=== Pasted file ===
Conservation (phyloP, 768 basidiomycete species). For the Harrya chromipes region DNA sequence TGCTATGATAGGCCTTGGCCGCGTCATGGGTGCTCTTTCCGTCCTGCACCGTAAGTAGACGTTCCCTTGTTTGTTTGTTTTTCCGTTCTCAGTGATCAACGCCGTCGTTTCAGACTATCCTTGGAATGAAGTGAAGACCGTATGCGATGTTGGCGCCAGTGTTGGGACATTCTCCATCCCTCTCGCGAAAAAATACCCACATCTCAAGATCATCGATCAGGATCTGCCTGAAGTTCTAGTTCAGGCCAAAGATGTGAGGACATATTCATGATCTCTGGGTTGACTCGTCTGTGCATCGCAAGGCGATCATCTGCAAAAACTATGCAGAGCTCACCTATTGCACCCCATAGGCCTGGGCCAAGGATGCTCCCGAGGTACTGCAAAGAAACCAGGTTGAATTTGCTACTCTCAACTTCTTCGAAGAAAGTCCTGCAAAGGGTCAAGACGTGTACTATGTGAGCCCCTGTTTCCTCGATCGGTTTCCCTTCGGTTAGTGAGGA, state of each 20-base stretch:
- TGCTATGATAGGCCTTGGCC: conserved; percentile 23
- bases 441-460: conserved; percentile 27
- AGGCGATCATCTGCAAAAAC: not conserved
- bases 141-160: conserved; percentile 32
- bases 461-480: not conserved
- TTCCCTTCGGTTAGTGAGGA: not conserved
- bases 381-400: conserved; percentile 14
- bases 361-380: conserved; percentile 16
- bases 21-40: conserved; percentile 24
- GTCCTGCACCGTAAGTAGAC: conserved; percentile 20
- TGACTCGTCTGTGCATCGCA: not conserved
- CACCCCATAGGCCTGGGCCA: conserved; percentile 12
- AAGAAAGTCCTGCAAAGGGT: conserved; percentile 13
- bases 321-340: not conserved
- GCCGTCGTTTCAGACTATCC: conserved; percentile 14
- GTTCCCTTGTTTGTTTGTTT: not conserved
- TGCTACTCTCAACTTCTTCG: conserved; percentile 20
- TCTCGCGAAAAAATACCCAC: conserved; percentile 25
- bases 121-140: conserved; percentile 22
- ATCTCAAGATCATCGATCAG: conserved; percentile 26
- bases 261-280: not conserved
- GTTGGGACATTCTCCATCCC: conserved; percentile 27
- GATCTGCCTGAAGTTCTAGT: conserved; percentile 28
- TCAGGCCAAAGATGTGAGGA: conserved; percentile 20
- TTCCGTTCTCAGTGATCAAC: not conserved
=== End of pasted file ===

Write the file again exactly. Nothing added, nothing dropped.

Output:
Conservation (phyloP, 768 basidiomycete species). For the Harrya chromipes region DNA sequence TGCTATGATAGGCCTTGGCCGCGTCATGGGTGCTCTTTCCGTCCTGCACCGTAAGTAGACGTTCCCTTGTTTGTTTGTTTTTCCGTTCTCAGTGATCAACGCCGTCGTTTCAGACTATCCTTGGAATGAAGTGAAGACCGTATGCGATGTTGGCGCCAGTGTTGGGACATTCTCCATCCCTCTCGCGAAAAAATACCCACATCTCAAGATCATCGATCAGGATCTGCCTGAAGTTCTAGTTCAGGCCAAAGATGTGAGGACATATTCATGATCTCTGGGTTGACTCGTCTGTGCATCGCAAGGCGATCATCTGCAAAAACTATGCAGAGCTCACCTATTGCACCCCATAGGCCTGGGCCAAGGATGCTCCCGAGGTACTGCAAAGAAACCAGGTTGAATTTGCTACTCTCAACTTCTTCGAAGAAAGTCCTGCAAAGGGTCAAGACGTGTACTATGTGAGCCCCTGTTTCCTCGATCGGTTTCCCTTCGGTTAGTGAGGA, state of each 20-base stretch:
- TGCTATGATAGGCCTTGGCC: conserved; percentile 23
- bases 441-460: conserved; percentile 27
- AGGCGATCATCTGCAAAAAC: not conserved
- bases 141-160: conserved; percentile 32
- bases 461-480: not conserved
- TTCCCTTCGGTTAGTGAGGA: not conserved
- bases 381-400: conserved; percentile 14
- bases 361-380: conserved; percentile 16
- bases 21-40: conserved; percentile 24
- GTCCTGCACCGTAAGTAGAC: conserved; percentile 20
- TGACTCGTCTGTGCATCGCA: not conserved
- CACCCCATAGGCCTGGGCCA: conserved; percentile 12
- AAGAAAGTCCTGCAAAGGGT: conserved; percentile 13
- bases 321-340: not conserved
- GCCGTCGTTTCAGACTATCC: conserved; percentile 14
- GTTCCCTTGTTTGTTTGTTT: not conserved
- TGCTACTCTCAACTTCTTCG: conserved; percentile 20
- TCTCGCGAAAAAATACCCAC: conserved; percentile 25
- bases 121-140: conserved; percentile 22
- ATCTCAAGATCATCGATCAG: conserved; percentile 26
- bases 261-280: not conserved
- GTTGGGACATTCTCCATCCC: conserved; percentile 27
- GATCTGCCTGAAGTTCTAGT: conserved; percentile 28
- TCAGGCCAAAGATGTGAGGA: conserved; percentile 20
- TTCCGTTCTCAGTGATCAAC: not conserved